The Joyful Mysteries
• The Annunciation: The Archangel Gabriel “announces” to Mary that she shall conceive the Son of God.
• The Visitation: Mary visits her cousin Elizabeth, who is pregnant with John the Baptist.
• The Nativity: Jesus is born.
• The Presentation: Mary and Joseph “present” Jesus in the Temple where they meet Simeon.
• The Finding in the Temple: After losing Him, Mary and Joseph find young Jesus teaching the Rabbis in the Temple.
The Luminous Mysteries (The Mysteries of Light)
• The Baptism in the Jordan: The voice of the Father declares Jesus the beloved Son.
• The Wedding at Cana: Christ changes water into wine, his first public miracle.
• The Proclamation of the Kingdom: Jesus calls to conversion (cf. Mk 1:15) and forgives the sins of all who draw near to him.
• The Transfiguration: The glory of the Godhead shines forth from the face of Christ.
• The Institution of the Eucharist: Jesus offers the first Mass at the Last Supper with his apostles, establishing the sacramental foundation for all Christian living.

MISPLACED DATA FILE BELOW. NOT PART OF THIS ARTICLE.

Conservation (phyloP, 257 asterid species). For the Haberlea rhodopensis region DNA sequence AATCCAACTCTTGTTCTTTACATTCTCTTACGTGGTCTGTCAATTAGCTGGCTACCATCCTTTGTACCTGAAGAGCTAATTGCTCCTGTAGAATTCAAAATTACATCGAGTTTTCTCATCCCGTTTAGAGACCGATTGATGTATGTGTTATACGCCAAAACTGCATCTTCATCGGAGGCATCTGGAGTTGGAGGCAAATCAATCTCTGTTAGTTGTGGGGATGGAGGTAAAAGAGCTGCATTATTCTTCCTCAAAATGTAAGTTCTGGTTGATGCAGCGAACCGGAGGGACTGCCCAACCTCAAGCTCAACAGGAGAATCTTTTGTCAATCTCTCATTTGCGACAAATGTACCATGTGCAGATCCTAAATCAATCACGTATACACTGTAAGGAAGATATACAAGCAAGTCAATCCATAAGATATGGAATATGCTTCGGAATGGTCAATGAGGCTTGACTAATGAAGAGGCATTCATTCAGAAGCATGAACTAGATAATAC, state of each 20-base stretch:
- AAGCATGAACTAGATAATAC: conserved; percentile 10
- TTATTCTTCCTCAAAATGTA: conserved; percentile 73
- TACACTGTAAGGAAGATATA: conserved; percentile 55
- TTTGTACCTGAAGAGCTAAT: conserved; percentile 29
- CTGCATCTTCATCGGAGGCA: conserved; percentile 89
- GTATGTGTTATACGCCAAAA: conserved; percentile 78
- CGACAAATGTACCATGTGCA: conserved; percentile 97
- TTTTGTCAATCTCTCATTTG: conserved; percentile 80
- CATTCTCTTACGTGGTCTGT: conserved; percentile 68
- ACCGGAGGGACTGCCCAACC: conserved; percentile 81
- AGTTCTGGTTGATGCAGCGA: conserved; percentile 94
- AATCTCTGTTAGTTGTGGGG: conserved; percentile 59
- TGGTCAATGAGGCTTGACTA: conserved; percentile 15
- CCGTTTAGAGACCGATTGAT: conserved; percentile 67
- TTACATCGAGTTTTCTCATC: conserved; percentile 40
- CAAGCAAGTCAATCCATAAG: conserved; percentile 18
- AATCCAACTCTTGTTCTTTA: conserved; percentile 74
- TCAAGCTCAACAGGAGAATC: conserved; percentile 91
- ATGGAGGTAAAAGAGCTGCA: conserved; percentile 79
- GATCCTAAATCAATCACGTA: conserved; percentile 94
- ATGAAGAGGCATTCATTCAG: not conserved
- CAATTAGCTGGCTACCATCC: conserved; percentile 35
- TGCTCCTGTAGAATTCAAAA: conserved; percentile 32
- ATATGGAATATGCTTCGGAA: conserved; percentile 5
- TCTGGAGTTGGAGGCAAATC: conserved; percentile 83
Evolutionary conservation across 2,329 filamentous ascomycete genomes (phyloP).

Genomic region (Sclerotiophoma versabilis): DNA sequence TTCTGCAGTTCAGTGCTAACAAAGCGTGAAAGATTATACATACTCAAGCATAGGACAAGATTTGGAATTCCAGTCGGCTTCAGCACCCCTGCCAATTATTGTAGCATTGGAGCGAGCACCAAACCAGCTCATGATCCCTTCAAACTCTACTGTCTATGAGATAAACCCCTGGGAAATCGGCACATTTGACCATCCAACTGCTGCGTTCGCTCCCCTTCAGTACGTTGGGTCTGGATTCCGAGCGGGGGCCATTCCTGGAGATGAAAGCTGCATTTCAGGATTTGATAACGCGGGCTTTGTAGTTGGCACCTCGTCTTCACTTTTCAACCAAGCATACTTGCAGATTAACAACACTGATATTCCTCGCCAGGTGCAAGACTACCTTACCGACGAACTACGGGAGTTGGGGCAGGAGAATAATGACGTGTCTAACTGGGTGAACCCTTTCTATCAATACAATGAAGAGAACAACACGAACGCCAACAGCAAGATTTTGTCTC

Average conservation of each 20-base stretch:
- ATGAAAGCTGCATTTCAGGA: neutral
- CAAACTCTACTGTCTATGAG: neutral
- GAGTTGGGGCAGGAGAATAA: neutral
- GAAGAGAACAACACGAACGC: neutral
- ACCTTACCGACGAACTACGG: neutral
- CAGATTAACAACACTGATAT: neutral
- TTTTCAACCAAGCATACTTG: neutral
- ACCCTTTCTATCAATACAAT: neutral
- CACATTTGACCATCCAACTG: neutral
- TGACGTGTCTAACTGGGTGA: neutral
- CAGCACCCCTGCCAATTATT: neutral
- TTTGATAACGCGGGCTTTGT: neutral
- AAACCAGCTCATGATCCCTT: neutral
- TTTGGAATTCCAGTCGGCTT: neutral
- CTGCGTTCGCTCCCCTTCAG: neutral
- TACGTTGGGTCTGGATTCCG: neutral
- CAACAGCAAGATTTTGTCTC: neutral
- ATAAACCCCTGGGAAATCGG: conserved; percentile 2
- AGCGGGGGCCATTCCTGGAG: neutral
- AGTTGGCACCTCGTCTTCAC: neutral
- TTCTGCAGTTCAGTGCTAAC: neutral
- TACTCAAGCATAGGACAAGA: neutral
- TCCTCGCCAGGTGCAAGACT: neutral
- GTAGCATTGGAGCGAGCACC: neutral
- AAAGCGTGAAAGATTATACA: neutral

The Sorrowful Mysteries
• The Agony in the Garden: Jesus sweats water and blood while praying the night before his passion.
• The Scourging at the Pillar: Pilate has Jesus whipped.
• The Crowning with Thorns: Roman soldiers crown Jesus’ head with thorns.
• The Carrying of the Cross: Jesus meets His mother and falls three times on the way up Calvary.
• The Crucifixion: Jesus is nailed to the cross and dies before His mother and His apostle John.
The Glorious Mysteries
• The Resurrection: Jesus rises from the dead.
• The Ascension: Jesus leaves the Apostles and bodily “ascends” to heaven.
• The Descent of the Holy Spirit: The Apostles receive the Holy Spirit in tongues of fire in the upper room with Mary.